What do a touring DJ and a real estate mogul have in common? Everything, in this case. Marc Rousso’s unusual career arc is one of the more unique progressions, beginning with dominating the college dance music scene, then establishing and successful growth of a real estate company, and finally returning to dance music. Now a major player in the funky and jackin’ house music scenes, Marc is currently ranked within the top 10 DJs on Beatport. Having released his productions on notorious labels, including God Made Me Funky and Rawtone.
“I’m very blessed that I get to build beautiful homes and, by night, I get to have fun again and just have my passion for DJing and producing music,” he tells me with a confident warmth. “It’s what I do to ease my stress, to calm any nerves that I have. I absolutely love it and I’m so glad that I’ve remade it into my story. It has made me a better CEO. It’s about having a vision of where I want to go.”
It seems a surprising combination, but there is perhaps some science to the winning combination. After all, David Solomon, the CEO of Goldman Sachs, is set to DJ at the coming Lollapalooza festival after pursuing the career alongside his, undoubtedly different, day job. Marc enlightens me that the correlation between artists’ and businessmen’s successes lies perhaps in the sheer drive required.
“As a DJ, you are the CEO of that business. You run every aspect of that business. There’s marketing, there’s finance, there’s a lot of grit. There’s fostering relationships. For me, I’ve used all the keys to success that helped me become who I am today in the CEO role of building houses to succeed in the CEO role of being a DJ. It’s never a straight line toward success, there’s always zigs and zags and self-doubt. There’s doors that are slammed and questioning whether it’s the right thing to do. It can be all within a month or two. It’s no different to being an entrepreneur. The best entrepreneurs are the ones that are able to not let the lows take them out of the game. There’s been times I’ve been pursuing DJing where I was really low and feeling like I was never going to get where I wanted to go. But the other part of me was saying, Marc, you’ve overcome more as the CEO of this housing business during the recession.”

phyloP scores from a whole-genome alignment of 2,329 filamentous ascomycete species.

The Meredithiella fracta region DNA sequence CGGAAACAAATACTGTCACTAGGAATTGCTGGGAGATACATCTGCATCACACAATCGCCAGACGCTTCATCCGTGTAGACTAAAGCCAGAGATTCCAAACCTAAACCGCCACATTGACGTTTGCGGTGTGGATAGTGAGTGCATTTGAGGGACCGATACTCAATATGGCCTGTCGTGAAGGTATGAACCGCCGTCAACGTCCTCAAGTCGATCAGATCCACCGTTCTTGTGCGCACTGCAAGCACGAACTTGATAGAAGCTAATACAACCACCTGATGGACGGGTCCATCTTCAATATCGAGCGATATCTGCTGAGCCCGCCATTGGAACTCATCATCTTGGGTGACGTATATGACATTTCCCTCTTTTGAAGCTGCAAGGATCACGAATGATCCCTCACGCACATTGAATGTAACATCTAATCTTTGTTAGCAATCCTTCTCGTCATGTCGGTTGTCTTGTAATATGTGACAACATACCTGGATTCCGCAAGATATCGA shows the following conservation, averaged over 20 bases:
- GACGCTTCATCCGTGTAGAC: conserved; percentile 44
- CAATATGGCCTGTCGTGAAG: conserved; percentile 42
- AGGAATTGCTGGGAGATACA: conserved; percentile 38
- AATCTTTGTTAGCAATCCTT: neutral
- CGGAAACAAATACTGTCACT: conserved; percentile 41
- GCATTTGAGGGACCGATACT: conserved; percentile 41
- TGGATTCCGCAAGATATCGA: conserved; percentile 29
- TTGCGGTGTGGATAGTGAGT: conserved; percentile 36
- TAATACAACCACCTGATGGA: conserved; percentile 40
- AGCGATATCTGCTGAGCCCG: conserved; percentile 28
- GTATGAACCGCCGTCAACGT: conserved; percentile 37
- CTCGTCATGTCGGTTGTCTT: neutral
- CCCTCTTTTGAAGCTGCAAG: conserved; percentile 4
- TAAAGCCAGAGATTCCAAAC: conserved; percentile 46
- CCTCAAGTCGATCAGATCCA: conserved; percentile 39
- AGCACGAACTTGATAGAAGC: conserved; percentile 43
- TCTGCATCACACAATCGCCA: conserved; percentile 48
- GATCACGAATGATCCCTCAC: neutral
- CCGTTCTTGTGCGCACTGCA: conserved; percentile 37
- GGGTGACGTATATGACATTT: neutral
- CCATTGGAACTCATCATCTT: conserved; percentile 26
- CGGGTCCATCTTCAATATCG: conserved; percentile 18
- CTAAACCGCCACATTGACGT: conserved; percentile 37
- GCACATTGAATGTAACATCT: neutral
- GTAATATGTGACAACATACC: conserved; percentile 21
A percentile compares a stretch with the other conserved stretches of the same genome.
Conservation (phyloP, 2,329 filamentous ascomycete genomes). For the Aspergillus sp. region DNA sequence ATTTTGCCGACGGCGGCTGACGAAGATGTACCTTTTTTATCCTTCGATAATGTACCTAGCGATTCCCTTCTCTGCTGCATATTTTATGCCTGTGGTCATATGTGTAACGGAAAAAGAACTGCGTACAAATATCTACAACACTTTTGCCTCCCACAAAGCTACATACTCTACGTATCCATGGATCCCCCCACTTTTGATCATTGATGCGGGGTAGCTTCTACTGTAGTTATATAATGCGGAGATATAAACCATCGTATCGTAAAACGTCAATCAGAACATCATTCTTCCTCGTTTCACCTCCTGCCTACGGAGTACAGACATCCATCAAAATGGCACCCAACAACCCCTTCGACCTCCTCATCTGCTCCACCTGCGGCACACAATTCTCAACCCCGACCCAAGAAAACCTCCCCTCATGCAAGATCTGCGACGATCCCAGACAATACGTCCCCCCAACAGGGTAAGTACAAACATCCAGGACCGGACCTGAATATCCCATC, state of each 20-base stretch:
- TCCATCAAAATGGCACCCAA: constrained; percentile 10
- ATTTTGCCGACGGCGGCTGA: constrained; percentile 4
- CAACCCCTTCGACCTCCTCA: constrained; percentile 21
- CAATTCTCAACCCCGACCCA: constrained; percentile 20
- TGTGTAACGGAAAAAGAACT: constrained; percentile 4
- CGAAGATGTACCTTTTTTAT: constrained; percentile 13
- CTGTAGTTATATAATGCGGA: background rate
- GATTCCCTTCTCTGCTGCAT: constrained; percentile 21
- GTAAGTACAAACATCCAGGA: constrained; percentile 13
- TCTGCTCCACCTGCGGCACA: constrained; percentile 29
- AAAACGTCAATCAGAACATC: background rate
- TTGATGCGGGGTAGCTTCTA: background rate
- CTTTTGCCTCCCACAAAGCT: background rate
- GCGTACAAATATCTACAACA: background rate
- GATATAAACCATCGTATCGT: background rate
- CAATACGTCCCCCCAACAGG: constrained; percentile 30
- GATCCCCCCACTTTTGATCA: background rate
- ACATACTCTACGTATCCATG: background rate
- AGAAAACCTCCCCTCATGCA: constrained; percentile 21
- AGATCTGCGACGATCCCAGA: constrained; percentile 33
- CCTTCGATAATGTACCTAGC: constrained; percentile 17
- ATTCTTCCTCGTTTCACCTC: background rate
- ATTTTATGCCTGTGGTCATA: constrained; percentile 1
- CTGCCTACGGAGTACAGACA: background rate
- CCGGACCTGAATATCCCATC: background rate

Certainly, the long pause in Marc’s DJing career between his college days and his return about twenty years later affords him a fascinating perspective on the scene. He describes the need for drive as fiercer than ever, perhaps explaining his story to date.
“‘The two most important factors of success - no matter what you decide that you want to do: hussle, willing to outwork the next person, and fostering relationships whilst being authentic in those relationships. Those two factors are the key to whatever you want to end up doing in life.”
As much as Marc is willing to work to succeed, so is he willing to work to help others succeed. His success in both fields has made him anything but self-absorbed, which becomes obvious as he asks me about my own career with genuine enthusiasm for my successes. And, to speak like a businessman myself for a moment, Marc puts his money where his mouth is. His newly launched label, Charité Records, is 100% non-profit and donates all profits to Friends of the Children - Seattle. The organization provides children from under-privileged backgrounds across the US and the UK a consistent mentor throughout the years, with a particular focus on fighting systemic racism.
The label’s music reflects its positive attitude, with Marc telling me, “All three songs have some sentimental and emotional appeal for me.”
Indeed, the label’s first song, “Coffee in the Morning,” is an uplifting, feel-good, easy listener that has already proved popular. The next “Dance,” a celebration of the return to dancefloors following the years of quarantine, remixed by none other than Roger Sanchez.
Behind the unusual facade of a businessman, there is an overarching message of hope throughout Marc’s music and his mission.
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